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08-27-2011, 06:31 PM
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Originally Posted by SouthernHab View Post
How much scoring did our 4th line provide last season?
Interesting question. There were 21 goals just between Pouliot and DD, figure Darche's 12 goals would also count. And then 5 between Pyatt-Boyd-White. Eller played a portion of the season on the fourth line, too, and he had 7; Halpern as well and he had 11.

So figure part-time or full-time fourth-liners scored as many as 20% of the Habs' goals, probably around 25% of all goals scored by forwards. Which points to it being a pretty bad year for the Habs' big forwards. Of course some of those guys didn't stay on the fourth line the whole time (Eller) and/or added PP goals (DD), but that only points to the value of the fourth line as a development area for young skill players.

Did you have a point you were trying to make with this?

Originally Posted by Whitesnake View Post
How's that? Adding toughness automatically means a worst player than what we have?
No, but pretty much every suggestion I've seen on this board to add "toughness" and "grit" does.

I have nothing about players who are "tough". I am against pursuing "toughness" as a goal in and of itself. If you get a "tough" player who's better than the one you have, then you're not so much adding toughness as adding a guy who is a better player. I would wholeheartedly approve of and embrace such a move, but that never seems to be what we're talking about here.

See, toughness and grit have no intrinsic value unless they are used to drive hockey result. My point is that having a "mix of players" does not have some mystic quality that is inherently desirable. The goal here is to get the best set of players you can get, and toughness and grit are tools in that sense -- useful tools, but rather overrated, considering people think a player who provides nothing else has value.

Originally Posted by Whitesnake View Post
See, Travis Moen play for this team. And from your analysis, he's a good player. Yet, if we would have a guy like him in mind, he'd fit in the bad category?
Moen is a good example of what I mean. He is not on this club for his "toughness" or "grit", he's here for his defensive ability. Do those make him a better defensive player? I'd say 'yes', but they are ultimately not why the Habs pay him, he's paid to be a defensive forward.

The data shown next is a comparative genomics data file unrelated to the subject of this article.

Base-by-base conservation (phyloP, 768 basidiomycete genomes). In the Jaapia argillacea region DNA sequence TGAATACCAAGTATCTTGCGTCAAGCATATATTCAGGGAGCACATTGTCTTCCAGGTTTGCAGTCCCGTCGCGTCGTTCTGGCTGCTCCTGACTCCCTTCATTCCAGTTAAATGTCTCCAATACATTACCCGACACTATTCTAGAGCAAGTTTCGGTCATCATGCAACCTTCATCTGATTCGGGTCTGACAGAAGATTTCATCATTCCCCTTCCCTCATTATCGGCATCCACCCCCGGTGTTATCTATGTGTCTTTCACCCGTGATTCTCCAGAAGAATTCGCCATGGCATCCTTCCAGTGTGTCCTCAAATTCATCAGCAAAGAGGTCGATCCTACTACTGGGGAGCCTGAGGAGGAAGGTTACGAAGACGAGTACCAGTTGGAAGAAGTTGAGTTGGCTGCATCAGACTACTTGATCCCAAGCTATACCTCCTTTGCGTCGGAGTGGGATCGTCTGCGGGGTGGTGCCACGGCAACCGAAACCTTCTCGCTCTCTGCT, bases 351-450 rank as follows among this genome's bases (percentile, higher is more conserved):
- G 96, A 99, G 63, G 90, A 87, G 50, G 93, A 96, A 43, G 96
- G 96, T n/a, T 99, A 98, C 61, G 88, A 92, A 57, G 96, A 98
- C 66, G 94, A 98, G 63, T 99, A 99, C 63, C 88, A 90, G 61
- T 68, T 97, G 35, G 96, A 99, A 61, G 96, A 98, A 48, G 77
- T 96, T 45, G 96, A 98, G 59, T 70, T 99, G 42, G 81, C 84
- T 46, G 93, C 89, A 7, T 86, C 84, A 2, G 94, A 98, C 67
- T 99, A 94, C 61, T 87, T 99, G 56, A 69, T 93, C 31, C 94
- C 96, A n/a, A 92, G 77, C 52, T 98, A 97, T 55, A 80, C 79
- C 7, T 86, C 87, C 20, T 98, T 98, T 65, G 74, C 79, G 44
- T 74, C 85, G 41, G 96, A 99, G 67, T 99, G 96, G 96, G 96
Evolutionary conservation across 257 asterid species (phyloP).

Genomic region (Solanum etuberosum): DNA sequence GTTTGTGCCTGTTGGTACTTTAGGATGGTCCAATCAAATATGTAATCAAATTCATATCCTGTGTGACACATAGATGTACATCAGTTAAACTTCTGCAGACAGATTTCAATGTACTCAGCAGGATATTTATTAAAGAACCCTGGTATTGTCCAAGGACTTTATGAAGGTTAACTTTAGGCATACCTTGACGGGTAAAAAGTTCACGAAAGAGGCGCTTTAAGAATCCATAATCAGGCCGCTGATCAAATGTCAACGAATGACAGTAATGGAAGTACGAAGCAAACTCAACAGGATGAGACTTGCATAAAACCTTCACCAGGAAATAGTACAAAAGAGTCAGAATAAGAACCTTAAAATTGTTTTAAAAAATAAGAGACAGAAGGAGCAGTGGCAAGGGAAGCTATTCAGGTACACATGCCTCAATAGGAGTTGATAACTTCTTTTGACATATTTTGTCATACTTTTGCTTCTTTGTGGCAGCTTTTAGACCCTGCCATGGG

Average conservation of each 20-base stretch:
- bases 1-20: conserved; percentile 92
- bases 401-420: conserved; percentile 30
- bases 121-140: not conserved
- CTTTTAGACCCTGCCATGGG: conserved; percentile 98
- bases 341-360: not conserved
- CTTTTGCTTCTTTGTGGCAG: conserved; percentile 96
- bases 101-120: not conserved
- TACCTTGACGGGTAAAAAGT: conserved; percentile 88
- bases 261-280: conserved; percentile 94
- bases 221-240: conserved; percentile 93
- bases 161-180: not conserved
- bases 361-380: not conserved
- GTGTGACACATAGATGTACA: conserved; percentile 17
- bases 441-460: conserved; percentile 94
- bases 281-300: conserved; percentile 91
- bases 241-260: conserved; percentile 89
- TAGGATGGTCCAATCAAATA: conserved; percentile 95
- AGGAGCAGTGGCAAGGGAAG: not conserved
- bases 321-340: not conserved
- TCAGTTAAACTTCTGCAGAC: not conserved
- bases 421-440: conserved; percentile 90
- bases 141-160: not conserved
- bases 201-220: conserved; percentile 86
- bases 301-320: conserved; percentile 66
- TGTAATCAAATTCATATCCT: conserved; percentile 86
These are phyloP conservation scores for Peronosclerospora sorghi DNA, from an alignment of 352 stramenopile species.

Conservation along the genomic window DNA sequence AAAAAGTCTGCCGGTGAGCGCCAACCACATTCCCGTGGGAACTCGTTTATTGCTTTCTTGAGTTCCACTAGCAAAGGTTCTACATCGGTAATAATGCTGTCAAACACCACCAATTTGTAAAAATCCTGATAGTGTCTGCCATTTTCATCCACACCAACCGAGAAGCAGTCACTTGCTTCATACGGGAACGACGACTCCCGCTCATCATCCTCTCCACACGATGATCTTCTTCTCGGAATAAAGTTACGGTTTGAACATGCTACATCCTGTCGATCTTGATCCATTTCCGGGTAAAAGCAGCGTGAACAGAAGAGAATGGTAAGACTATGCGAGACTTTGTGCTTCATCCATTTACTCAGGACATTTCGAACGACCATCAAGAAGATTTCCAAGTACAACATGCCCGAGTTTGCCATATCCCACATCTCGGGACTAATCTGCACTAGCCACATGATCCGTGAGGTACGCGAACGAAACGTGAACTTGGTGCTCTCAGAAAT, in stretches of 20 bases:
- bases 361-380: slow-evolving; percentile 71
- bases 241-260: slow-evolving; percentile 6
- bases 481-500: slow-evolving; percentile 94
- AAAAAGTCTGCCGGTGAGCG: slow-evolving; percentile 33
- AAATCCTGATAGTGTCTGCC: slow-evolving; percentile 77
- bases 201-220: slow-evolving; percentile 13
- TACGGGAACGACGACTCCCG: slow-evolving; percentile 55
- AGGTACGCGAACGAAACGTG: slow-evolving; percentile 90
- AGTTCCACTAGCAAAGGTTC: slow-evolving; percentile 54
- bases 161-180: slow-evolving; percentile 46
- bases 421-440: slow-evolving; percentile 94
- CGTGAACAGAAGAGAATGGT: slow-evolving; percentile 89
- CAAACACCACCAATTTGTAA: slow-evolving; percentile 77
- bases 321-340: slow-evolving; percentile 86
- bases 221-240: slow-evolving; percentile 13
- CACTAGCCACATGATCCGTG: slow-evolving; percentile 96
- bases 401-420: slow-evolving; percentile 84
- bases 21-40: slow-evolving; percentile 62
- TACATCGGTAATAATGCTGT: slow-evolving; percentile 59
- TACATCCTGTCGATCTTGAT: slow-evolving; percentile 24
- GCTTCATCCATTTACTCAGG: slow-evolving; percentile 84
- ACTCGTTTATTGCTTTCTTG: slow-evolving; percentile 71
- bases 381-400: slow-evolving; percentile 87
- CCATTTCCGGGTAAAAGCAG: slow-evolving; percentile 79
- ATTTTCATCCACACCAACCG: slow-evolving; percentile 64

Question: if, contracts being equal, you could replace Moen with a guy who was a more effective defensive forward because of speed and superior positioning and hockey sense, and perhaps had a bit more of an offensive touch but who was smaller and less "tough", would you?

Seems obvious? But there are people on this board who certainly give the impression they'd prefer the worse player for the sake of "toughness". Because the Habs really need someone to take five-minute fighting majors.

Originally Posted by Whitesnake View Post
See, while not a fighter, not a goon and not even a tough guy, I strongly believe that adding a guy like Cole IS ad addition to our overall "toughness".
Again, he might be -- but I bet his ability to put up even-strength points and drive puck possession while playing against first-line opposition was the real reason they got him. Of course, his size and strength are part and parcel of his ability to do that. But if the Habs could have gotten Martin St-Louis instead, they would have.

It's also important to note that he adds his "toughness" where it matters: on a guy who plays 18 minutes a night. Adding "toughness" in the form of a 5-minute fourth-liner is not going to make the team better.

I'm all for improving the team. But becoming "tougher" without adding hockey ability does not actually improve the team. Add players because they're better, not because they're tough.

Last edited by Mike8: 08-27-2011 at 07:36 PM. Reason: merge
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